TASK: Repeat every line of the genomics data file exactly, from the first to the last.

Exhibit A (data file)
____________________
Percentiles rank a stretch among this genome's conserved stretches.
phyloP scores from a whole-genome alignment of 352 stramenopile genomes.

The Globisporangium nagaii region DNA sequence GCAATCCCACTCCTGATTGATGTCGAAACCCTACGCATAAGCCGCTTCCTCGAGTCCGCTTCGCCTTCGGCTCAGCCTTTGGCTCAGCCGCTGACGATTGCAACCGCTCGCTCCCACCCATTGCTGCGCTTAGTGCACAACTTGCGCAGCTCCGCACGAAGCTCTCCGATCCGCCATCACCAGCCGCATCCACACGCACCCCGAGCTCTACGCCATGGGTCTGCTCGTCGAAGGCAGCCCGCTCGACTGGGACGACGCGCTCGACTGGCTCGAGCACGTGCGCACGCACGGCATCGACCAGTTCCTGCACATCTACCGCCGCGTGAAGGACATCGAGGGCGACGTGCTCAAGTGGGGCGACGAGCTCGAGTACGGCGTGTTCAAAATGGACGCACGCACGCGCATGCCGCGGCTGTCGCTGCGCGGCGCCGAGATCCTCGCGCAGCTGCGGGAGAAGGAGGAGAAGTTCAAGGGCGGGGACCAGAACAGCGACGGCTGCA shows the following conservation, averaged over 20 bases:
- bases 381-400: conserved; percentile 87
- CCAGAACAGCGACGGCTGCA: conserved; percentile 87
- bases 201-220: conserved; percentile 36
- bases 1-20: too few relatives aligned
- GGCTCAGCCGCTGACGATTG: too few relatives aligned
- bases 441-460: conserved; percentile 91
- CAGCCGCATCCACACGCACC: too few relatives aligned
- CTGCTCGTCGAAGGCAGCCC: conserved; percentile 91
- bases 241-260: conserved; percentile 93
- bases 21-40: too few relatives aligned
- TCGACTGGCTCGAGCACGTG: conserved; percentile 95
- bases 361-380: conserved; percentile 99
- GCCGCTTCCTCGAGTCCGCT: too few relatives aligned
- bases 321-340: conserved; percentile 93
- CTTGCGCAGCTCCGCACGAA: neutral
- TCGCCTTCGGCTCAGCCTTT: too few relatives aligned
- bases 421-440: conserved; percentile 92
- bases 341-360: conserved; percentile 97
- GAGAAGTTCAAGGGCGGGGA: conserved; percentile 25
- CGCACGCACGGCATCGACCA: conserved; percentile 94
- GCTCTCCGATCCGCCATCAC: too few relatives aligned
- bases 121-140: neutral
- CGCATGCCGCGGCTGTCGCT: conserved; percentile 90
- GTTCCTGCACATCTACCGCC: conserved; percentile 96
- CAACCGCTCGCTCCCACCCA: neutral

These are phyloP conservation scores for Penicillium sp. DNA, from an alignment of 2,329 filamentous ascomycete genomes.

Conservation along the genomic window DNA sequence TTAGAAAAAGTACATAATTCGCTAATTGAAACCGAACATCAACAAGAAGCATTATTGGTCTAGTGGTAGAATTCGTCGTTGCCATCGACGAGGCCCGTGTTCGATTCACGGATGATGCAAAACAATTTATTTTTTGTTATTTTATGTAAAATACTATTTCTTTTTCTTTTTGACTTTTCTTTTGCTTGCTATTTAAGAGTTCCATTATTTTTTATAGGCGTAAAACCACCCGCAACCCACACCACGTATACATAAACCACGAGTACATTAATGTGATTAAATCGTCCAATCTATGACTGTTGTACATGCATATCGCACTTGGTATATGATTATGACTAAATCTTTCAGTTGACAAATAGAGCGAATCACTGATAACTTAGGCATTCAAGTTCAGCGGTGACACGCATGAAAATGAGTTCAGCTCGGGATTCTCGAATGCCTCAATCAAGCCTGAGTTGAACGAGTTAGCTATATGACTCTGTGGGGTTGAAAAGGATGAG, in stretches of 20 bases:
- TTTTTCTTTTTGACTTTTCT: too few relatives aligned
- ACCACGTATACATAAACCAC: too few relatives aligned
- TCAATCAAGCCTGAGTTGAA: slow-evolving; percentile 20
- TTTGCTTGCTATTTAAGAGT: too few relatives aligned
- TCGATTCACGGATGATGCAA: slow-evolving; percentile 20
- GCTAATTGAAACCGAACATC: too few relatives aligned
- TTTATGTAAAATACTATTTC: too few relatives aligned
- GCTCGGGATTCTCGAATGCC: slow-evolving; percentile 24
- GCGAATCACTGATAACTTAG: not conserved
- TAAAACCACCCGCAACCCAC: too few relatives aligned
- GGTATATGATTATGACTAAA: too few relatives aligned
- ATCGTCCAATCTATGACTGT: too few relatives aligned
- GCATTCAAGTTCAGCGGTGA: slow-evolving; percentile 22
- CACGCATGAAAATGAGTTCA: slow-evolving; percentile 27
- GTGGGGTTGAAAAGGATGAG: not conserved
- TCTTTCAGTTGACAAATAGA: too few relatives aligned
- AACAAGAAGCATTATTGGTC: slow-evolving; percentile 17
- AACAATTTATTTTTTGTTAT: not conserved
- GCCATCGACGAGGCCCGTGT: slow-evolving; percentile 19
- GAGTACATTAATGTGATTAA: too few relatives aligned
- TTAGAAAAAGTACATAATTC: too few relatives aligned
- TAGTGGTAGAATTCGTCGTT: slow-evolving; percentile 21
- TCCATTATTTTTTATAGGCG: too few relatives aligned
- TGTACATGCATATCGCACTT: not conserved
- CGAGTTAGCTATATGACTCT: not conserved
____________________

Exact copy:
Percentiles rank a stretch among this genome's conserved stretches.
phyloP scores from a whole-genome alignment of 352 stramenopile genomes.

The Globisporangium nagaii region DNA sequence GCAATCCCACTCCTGATTGATGTCGAAACCCTACGCATAAGCCGCTTCCTCGAGTCCGCTTCGCCTTCGGCTCAGCCTTTGGCTCAGCCGCTGACGATTGCAACCGCTCGCTCCCACCCATTGCTGCGCTTAGTGCACAACTTGCGCAGCTCCGCACGAAGCTCTCCGATCCGCCATCACCAGCCGCATCCACACGCACCCCGAGCTCTACGCCATGGGTCTGCTCGTCGAAGGCAGCCCGCTCGACTGGGACGACGCGCTCGACTGGCTCGAGCACGTGCGCACGCACGGCATCGACCAGTTCCTGCACATCTACCGCCGCGTGAAGGACATCGAGGGCGACGTGCTCAAGTGGGGCGACGAGCTCGAGTACGGCGTGTTCAAAATGGACGCACGCACGCGCATGCCGCGGCTGTCGCTGCGCGGCGCCGAGATCCTCGCGCAGCTGCGGGAGAAGGAGGAGAAGTTCAAGGGCGGGGACCAGAACAGCGACGGCTGCA shows the following conservation, averaged over 20 bases:
- bases 381-400: conserved; percentile 87
- CCAGAACAGCGACGGCTGCA: conserved; percentile 87
- bases 201-220: conserved; percentile 36
- bases 1-20: too few relatives aligned
- GGCTCAGCCGCTGACGATTG: too few relatives aligned
- bases 441-460: conserved; percentile 91
- CAGCCGCATCCACACGCACC: too few relatives aligned
- CTGCTCGTCGAAGGCAGCCC: conserved; percentile 91
- bases 241-260: conserved; percentile 93
- bases 21-40: too few relatives aligned
- TCGACTGGCTCGAGCACGTG: conserved; percentile 95
- bases 361-380: conserved; percentile 99
- GCCGCTTCCTCGAGTCCGCT: too few relatives aligned
- bases 321-340: conserved; percentile 93
- CTTGCGCAGCTCCGCACGAA: neutral
- TCGCCTTCGGCTCAGCCTTT: too few relatives aligned
- bases 421-440: conserved; percentile 92
- bases 341-360: conserved; percentile 97
- GAGAAGTTCAAGGGCGGGGA: conserved; percentile 25
- CGCACGCACGGCATCGACCA: conserved; percentile 94
- GCTCTCCGATCCGCCATCAC: too few relatives aligned
- bases 121-140: neutral
- CGCATGCCGCGGCTGTCGCT: conserved; percentile 90
- GTTCCTGCACATCTACCGCC: conserved; percentile 96
- CAACCGCTCGCTCCCACCCA: neutral

These are phyloP conservation scores for Penicillium sp. DNA, from an alignment of 2,329 filamentous ascomycete genomes.

Conservation along the genomic window DNA sequence TTAGAAAAAGTACATAATTCGCTAATTGAAACCGAACATCAACAAGAAGCATTATTGGTCTAGTGGTAGAATTCGTCGTTGCCATCGACGAGGCCCGTGTTCGATTCACGGATGATGCAAAACAATTTATTTTTTGTTATTTTATGTAAAATACTATTTCTTTTTCTTTTTGACTTTTCTTTTGCTTGCTATTTAAGAGTTCCATTATTTTTTATAGGCGTAAAACCACCCGCAACCCACACCACGTATACATAAACCACGAGTACATTAATGTGATTAAATCGTCCAATCTATGACTGTTGTACATGCATATCGCACTTGGTATATGATTATGACTAAATCTTTCAGTTGACAAATAGAGCGAATCACTGATAACTTAGGCATTCAAGTTCAGCGGTGACACGCATGAAAATGAGTTCAGCTCGGGATTCTCGAATGCCTCAATCAAGCCTGAGTTGAACGAGTTAGCTATATGACTCTGTGGGGTTGAAAAGGATGAG, in stretches of 20 bases:
- TTTTTCTTTTTGACTTTTCT: too few relatives aligned
- ACCACGTATACATAAACCAC: too few relatives aligned
- TCAATCAAGCCTGAGTTGAA: slow-evolving; percentile 20
- TTTGCTTGCTATTTAAGAGT: too few relatives aligned
- TCGATTCACGGATGATGCAA: slow-evolving; percentile 20
- GCTAATTGAAACCGAACATC: too few relatives aligned
- TTTATGTAAAATACTATTTC: too few relatives aligned
- GCTCGGGATTCTCGAATGCC: slow-evolving; percentile 24
- GCGAATCACTGATAACTTAG: not conserved
- TAAAACCACCCGCAACCCAC: too few relatives aligned
- GGTATATGATTATGACTAAA: too few relatives aligned
- ATCGTCCAATCTATGACTGT: too few relatives aligned
- GCATTCAAGTTCAGCGGTGA: slow-evolving; percentile 22
- CACGCATGAAAATGAGTTCA: slow-evolving; percentile 27
- GTGGGGTTGAAAAGGATGAG: not conserved
- TCTTTCAGTTGACAAATAGA: too few relatives aligned
- AACAAGAAGCATTATTGGTC: slow-evolving; percentile 17
- AACAATTTATTTTTTGTTAT: not conserved
- GCCATCGACGAGGCCCGTGT: slow-evolving; percentile 19
- GAGTACATTAATGTGATTAA: too few relatives aligned
- TTAGAAAAAGTACATAATTC: too few relatives aligned
- TAGTGGTAGAATTCGTCGTT: slow-evolving; percentile 21
- TCCATTATTTTTTATAGGCG: too few relatives aligned
- TGTACATGCATATCGCACTT: not conserved
- CGAGTTAGCTATATGACTCT: not conserved